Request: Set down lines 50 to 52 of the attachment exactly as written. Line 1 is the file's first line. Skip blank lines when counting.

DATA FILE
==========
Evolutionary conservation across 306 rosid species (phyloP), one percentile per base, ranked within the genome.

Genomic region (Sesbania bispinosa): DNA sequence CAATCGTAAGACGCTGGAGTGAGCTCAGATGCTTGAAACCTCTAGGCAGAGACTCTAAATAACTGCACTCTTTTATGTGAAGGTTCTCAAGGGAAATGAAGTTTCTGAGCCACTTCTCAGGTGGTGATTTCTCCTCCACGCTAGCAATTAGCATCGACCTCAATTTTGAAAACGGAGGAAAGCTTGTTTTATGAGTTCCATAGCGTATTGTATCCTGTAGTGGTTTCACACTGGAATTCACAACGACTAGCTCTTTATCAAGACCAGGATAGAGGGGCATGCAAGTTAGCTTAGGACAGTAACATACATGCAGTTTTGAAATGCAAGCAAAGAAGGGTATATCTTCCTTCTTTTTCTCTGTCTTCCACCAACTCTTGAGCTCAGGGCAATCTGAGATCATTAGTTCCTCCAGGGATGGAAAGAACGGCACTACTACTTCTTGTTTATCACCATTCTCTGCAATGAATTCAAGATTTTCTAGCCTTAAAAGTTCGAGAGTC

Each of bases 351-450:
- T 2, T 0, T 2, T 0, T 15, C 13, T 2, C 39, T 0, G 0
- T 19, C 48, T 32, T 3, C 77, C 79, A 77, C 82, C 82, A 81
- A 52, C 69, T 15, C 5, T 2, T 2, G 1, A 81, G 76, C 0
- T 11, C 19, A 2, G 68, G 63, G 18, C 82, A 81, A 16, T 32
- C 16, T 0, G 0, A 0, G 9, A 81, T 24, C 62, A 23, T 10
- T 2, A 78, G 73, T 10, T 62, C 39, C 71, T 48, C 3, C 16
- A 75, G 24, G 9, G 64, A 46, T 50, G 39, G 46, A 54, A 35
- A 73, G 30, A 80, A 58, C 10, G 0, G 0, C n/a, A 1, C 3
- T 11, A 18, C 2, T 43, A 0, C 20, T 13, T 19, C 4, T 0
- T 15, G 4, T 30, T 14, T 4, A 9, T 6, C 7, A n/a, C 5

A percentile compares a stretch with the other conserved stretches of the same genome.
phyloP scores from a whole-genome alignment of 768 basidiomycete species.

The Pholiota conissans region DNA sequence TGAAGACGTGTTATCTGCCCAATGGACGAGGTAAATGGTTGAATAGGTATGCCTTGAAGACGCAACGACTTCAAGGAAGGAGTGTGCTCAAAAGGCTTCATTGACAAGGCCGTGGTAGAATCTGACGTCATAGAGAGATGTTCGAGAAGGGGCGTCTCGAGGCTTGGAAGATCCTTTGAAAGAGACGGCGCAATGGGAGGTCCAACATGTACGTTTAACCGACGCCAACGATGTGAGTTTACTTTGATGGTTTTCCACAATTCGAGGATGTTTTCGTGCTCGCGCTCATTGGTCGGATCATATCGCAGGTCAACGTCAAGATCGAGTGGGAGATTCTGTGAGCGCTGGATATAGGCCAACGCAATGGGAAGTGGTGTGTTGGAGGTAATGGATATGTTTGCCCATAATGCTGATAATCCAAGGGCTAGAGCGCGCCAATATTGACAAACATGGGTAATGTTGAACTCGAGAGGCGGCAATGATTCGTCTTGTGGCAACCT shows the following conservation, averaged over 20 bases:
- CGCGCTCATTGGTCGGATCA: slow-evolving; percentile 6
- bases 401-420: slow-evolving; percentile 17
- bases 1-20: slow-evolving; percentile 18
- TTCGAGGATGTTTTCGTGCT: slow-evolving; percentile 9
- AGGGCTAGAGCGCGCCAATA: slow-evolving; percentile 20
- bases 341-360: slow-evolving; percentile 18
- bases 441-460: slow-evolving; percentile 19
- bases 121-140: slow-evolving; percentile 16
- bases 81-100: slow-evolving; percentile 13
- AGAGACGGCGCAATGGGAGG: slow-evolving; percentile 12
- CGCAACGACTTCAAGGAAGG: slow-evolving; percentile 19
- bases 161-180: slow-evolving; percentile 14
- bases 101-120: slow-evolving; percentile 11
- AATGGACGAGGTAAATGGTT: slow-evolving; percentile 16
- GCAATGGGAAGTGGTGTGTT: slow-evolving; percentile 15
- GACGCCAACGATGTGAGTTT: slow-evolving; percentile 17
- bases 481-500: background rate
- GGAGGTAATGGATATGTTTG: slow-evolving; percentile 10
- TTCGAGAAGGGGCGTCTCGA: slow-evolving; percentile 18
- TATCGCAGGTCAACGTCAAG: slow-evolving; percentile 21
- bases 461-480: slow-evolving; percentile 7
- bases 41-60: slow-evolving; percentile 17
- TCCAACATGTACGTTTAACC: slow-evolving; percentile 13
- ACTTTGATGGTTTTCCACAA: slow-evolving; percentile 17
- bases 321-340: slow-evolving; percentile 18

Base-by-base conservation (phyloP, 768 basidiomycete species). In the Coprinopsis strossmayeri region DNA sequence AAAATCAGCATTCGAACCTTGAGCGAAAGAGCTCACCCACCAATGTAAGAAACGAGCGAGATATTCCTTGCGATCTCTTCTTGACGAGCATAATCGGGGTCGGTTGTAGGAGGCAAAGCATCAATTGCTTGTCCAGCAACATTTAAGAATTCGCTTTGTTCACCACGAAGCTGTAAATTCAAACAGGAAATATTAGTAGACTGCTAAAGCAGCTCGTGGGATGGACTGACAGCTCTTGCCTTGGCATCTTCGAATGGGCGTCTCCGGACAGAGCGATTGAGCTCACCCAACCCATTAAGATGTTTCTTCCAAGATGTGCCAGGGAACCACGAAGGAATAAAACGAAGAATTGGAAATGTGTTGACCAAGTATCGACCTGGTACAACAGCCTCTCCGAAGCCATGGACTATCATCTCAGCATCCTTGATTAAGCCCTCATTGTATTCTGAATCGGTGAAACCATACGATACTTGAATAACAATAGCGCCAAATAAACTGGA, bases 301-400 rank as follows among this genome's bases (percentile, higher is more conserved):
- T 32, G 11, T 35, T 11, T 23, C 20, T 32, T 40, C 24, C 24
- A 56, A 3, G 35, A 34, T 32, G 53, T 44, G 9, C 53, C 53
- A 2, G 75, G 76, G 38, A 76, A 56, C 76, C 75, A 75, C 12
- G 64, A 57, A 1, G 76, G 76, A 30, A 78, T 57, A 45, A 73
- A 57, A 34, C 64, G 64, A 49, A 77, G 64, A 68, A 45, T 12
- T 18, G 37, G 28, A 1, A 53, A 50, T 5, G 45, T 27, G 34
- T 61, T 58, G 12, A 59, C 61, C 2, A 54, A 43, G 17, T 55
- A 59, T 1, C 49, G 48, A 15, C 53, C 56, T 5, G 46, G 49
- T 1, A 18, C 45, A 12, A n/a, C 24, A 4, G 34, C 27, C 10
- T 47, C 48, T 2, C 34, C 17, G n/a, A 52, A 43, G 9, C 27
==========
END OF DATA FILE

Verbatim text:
- A 59, T 1, C 49, G 48, A 15, C 53, C 56, T 5, G 46, G 49
- T 1, A 18, C 45, A 12, A n/a, C 24, A 4, G 34, C 27, C 10
- T 47, C 48, T 2, C 34, C 17, G n/a, A 52, A 43, G 9, C 27